Cuttings -- how much water?

ccroulet(z9 CA Sunset 18)December 22, 2007

With 86 Salvia apiana seedlings now individually potted (and I may pot up a few more and also pot up some S. mellifera seedlings -- but I really don't need any more melliferas), I'm looking forward to propagating some other native salvias from cuttings, particularly S. clevelandii. I've settled on a mix of perlite and vermiculite for the rooting medium. My question has do do with watering -- that is, how much water should I initially put in the medium? What is enough but not too much water?

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rich_dufresne(z7 NC)

Rooting media needs to be damp and drain well. Are you using bottom heat?

For me in North Carolina, California sages will only root in warm to hot weather, and with cuttings from robustly growing stock plants. I have very few, because they are very hard for me to keep with our high humidity.

    Bookmark   December 22, 2007 at 11:23PM
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ccroulet(z9 CA Sunset 18)

My prior experience with cuttings has not been good, but I now know that I took them at the wrong time of year and probably used inappropriate growing media. Out of the various cuttings I tried last summer, I have an S. apiana that's doing very well now. But I'm not happy with my generally poor success, and I want to gain control of the process. It'll be another month or two before I take the S. clevelandii cuttings which particularly interest me, and they'll be from wild plants. I'll probably use lamps and bottom heat for my next round of seedlings, so it would be logical to do it for cuttings, too. The S. apiana seedlings that I mentioned in my other post were sown outdoors in a compartmented plastic germinating tray, and they're still outdoors in their pots. With the cool nights, growth is slower than I'd like. Frost is a worry. Established S. apiana can easily handle 20s and even teens, but I don't know about seedlings. Low 30s is a possibility the next few nights. My melliferas that I grew from seed and finally put in the ground last February are growing like gangbusters now, and one of them even shows signs of flowering. A "Dara's Choice" (mellifera X sonomensis) has begun to flower within the past week. This is just to say that, while there are many errors I can make in this enterprise, getting the climate right isn't one of them.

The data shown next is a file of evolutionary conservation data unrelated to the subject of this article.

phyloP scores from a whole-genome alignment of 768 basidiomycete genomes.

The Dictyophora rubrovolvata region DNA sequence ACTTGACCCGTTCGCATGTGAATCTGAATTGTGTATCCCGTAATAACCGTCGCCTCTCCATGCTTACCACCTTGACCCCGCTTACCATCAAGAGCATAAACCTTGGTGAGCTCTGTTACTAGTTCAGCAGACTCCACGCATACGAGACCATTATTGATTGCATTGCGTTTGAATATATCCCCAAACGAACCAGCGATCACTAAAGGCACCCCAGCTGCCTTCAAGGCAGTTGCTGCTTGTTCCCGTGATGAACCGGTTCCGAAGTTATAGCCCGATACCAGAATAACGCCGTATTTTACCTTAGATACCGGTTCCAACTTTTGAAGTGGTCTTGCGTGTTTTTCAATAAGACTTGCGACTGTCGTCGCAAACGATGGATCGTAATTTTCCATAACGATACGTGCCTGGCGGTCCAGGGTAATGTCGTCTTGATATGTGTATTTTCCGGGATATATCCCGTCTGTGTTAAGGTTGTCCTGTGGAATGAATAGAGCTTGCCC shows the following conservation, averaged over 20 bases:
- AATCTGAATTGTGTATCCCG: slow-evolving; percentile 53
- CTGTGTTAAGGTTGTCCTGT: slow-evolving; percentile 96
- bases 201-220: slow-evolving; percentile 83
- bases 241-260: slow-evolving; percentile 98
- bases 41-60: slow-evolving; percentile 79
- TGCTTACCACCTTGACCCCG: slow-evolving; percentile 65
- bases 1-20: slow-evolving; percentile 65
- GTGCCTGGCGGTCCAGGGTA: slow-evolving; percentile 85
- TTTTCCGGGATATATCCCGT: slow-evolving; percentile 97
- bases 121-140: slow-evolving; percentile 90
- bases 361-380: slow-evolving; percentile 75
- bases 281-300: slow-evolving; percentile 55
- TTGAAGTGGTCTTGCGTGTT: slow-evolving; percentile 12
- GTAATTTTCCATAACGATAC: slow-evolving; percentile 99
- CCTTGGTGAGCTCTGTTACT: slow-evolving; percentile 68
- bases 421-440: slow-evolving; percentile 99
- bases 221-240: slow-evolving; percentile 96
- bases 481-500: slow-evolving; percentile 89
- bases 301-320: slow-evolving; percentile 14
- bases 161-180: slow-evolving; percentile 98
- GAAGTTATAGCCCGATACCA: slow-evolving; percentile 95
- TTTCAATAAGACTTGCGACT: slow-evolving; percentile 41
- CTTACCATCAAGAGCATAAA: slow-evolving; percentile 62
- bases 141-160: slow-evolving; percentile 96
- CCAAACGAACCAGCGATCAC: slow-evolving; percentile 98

Bookmark   December 23, 2007 at 1:43AM
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